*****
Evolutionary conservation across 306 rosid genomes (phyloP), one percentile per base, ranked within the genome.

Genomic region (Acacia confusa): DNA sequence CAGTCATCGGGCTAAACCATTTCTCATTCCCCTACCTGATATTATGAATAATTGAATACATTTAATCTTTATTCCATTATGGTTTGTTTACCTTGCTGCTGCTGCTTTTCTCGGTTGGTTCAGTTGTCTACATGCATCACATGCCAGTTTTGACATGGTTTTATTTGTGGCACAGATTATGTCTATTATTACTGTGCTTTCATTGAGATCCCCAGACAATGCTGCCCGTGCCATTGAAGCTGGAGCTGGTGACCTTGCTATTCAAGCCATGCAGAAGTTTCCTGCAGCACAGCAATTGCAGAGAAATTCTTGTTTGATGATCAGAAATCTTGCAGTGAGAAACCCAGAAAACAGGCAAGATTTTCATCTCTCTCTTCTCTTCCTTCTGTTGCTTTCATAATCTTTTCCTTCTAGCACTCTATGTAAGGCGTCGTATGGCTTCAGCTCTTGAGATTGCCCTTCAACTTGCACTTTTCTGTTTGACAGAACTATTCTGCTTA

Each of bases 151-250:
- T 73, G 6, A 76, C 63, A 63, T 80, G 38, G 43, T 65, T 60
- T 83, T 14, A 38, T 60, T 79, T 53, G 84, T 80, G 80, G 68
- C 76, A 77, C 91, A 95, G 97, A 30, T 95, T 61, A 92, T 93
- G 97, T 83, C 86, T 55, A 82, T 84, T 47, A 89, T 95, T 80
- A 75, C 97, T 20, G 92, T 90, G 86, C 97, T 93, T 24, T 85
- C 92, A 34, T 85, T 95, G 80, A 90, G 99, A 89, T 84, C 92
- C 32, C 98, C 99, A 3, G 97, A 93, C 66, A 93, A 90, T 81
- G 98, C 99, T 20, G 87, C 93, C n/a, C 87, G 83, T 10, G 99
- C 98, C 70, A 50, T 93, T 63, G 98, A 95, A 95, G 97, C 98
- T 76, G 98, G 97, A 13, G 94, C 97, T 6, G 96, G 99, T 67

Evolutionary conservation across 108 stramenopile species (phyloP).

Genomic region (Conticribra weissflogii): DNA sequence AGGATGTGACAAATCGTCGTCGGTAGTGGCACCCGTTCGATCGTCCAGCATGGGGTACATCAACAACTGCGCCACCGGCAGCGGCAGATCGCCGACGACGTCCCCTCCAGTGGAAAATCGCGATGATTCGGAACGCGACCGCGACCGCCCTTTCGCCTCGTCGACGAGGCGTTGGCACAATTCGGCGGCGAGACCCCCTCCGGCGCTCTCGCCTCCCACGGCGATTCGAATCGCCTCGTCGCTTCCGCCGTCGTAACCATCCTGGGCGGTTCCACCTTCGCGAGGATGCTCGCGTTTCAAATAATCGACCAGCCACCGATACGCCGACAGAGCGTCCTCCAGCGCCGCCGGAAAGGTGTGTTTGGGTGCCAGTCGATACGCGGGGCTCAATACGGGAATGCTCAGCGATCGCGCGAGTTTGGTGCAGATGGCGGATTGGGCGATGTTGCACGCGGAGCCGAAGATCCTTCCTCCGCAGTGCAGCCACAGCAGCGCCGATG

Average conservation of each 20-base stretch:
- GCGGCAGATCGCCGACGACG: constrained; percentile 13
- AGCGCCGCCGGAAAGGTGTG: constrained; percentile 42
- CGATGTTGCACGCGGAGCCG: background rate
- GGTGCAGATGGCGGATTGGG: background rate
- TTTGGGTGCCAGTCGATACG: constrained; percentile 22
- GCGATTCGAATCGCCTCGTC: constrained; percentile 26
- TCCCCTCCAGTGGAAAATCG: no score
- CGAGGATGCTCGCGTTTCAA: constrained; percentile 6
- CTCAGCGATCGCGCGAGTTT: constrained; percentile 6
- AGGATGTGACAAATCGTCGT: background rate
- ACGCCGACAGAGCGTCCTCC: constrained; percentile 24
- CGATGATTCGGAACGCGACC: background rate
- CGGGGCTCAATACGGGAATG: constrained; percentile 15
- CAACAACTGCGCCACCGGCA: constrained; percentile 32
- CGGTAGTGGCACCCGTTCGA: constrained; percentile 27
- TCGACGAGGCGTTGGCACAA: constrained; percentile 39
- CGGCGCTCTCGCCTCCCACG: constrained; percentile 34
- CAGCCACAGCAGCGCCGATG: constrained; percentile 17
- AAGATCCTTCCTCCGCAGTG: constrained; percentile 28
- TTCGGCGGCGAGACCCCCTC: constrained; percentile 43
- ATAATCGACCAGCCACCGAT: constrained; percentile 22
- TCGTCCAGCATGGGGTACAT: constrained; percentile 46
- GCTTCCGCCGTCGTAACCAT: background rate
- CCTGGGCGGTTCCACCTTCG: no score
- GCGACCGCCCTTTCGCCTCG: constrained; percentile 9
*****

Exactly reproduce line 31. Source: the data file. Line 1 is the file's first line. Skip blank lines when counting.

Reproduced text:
- CGGTAGTGGCACCCGTTCGA: constrained; percentile 27